April 25, 2012; Source: MLive
A recent panel on social entrepreneurship at the Detroit Business Conference emphasized the familiar fact that nonprofits are now not the only entities in the business of helping people. “Just because you’re going to be helping people doesn’t mean you should be structured as a nonprofit,” Christine Coady Narayanan, CEO of the nonprofit Opportunity Resource Fund, reportedly told a gathering of current and aspiring entrepreneurs. The growth of low-profit limited liability corporations (L3Cs) designed to promote charitable purposes and generate limited profits is a reflection of this new level of sector overlap. Panelists at the session emphasized, however, that in Detroit, a city hit particularly hard by the recession, it is especially important for entrepreneurs to come equipped with both a business sense and a cause.
Sign up for our free newsletters
Subscribe to NPQ's newsletters to have our top stories delivered directly to your inbox.
Providing perspective on the continued need for job creation in the city, Narayanan shared some of her organization’s priorities as a nonprofit lender. “We’re not looking to fund businesses that will start right up and pay less than a living wage, because what’s that doing?” she rhetorically asked. “It’s perpetuating the cycle of poverty.” Based on her work founding and leading Central Detroit Christian, an employment training organization that now includes local soul food restaurant Cafe Sonshine and produce market Peaches & Greens, Lisa Johnson served as a voice of experience in working with local communities. “Can a low income community support a restaurant?” she asked. “Can a low income community support a produce market?” The answer to both, she said, is, “Not really.” Still, she noted that her success over the past 17 years has resulted from her knowledge of the community along with creative marketing and careful business planning. Another success story from the panel came from Detroit’s Cass Community Social Services, which launched a program that recycled 20,000 tires last year and turned them into rubber for doormats.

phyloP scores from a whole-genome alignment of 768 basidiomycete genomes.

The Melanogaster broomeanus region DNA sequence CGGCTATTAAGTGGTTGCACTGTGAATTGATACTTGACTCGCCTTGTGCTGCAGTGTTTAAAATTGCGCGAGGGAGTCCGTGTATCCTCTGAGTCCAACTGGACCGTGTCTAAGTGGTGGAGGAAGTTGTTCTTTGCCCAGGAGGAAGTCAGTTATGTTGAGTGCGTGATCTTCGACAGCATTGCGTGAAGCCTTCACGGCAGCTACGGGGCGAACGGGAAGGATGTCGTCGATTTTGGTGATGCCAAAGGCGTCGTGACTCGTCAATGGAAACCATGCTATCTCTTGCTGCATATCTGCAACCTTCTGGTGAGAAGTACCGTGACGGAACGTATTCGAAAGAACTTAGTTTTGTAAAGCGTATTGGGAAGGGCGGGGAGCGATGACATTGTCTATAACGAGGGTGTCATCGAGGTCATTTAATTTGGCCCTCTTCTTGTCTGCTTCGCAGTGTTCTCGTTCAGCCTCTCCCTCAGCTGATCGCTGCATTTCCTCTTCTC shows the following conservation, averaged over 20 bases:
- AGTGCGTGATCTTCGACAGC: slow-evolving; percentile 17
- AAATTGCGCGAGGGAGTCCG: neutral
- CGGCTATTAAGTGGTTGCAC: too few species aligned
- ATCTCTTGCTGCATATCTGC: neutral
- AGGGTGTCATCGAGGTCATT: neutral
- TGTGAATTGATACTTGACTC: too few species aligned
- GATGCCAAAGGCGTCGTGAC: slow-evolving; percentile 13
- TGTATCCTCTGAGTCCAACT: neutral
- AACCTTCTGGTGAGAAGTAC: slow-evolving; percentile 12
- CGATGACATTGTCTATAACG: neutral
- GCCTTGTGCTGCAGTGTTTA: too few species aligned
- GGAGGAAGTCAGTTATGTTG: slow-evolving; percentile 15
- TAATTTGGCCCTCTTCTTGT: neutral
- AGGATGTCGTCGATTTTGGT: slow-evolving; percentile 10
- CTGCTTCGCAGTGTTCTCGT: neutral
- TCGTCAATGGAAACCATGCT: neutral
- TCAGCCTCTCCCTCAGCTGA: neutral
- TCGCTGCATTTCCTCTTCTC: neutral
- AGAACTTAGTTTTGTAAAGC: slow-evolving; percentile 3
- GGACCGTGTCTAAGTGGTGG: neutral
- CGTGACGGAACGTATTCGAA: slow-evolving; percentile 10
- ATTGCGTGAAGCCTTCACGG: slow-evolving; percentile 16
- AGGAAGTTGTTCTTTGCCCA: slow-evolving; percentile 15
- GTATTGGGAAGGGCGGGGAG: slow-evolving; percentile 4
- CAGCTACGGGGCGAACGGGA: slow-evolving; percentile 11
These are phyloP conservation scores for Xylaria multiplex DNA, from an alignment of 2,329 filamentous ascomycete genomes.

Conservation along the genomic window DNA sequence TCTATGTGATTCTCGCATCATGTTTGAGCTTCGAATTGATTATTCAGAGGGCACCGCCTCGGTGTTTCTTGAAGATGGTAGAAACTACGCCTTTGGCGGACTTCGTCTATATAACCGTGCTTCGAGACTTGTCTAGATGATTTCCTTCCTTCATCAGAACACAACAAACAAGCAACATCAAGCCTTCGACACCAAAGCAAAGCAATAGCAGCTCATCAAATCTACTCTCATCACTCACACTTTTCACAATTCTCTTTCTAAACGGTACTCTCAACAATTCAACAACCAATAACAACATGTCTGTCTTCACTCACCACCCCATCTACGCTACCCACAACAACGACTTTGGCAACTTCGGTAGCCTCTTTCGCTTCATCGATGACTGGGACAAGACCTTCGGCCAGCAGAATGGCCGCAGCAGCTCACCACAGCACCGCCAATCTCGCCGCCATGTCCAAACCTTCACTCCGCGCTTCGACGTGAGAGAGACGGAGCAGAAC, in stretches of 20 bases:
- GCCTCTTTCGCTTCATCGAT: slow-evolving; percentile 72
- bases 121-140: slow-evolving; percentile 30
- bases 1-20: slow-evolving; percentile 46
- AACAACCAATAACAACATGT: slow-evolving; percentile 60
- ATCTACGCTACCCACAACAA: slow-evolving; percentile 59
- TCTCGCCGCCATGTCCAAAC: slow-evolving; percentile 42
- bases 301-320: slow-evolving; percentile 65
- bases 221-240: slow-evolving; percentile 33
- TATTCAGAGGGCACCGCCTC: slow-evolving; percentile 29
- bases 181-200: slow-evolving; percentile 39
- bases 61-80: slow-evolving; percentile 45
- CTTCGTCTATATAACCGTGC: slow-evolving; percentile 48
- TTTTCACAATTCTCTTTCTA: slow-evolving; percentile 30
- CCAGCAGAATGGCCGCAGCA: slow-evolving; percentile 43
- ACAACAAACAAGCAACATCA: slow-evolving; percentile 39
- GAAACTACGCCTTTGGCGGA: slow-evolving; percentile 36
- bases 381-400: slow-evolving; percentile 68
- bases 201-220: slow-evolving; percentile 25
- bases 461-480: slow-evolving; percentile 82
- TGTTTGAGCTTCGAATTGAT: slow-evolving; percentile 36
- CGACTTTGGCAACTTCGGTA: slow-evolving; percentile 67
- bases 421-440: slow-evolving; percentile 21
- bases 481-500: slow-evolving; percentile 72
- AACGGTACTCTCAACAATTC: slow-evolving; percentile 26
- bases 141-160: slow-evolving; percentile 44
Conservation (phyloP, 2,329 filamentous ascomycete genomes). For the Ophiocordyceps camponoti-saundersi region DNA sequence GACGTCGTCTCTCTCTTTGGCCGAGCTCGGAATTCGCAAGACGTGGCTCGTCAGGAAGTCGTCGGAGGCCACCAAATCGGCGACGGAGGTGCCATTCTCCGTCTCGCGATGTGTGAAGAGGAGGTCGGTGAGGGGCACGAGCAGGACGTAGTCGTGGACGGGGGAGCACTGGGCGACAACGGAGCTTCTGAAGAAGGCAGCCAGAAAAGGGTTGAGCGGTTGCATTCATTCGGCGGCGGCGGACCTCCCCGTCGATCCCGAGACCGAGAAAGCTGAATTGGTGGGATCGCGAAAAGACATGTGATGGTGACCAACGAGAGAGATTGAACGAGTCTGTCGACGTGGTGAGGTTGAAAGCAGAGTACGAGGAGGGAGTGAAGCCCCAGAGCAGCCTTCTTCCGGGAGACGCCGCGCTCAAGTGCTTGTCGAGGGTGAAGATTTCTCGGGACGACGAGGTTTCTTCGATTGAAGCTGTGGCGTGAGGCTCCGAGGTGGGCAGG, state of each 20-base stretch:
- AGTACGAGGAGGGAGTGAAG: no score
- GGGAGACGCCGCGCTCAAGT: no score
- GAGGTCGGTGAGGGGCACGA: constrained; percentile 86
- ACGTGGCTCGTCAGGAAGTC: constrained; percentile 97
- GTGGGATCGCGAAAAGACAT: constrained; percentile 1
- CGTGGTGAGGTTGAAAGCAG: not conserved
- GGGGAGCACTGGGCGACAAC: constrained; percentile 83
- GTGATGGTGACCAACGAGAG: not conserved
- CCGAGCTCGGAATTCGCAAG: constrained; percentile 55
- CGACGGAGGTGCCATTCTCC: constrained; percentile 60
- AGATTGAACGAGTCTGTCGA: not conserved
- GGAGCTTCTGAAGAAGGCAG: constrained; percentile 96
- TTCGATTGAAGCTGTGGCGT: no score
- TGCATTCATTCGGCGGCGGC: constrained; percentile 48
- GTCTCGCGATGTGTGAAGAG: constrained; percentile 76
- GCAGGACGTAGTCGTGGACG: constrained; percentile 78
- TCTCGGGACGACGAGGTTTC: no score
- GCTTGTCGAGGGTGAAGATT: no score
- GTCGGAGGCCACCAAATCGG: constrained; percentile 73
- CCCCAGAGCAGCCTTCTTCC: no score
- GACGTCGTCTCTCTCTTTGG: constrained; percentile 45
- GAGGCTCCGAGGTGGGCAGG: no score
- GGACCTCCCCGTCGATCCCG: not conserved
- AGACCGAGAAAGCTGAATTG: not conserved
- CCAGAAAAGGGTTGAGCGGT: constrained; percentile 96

A recent and interesting story in Education Week on the growing field of social entrepreneurship notes that higher education institutions, including Harvard Business School, are increasingly adding classes with the purpose of equipping students with the skills necessary to start their own social ventures. Examples of entrepreneurship success such as those mentioned above will undoubtedly provide lasting and useful examples for these new programs. –Anne Eigeman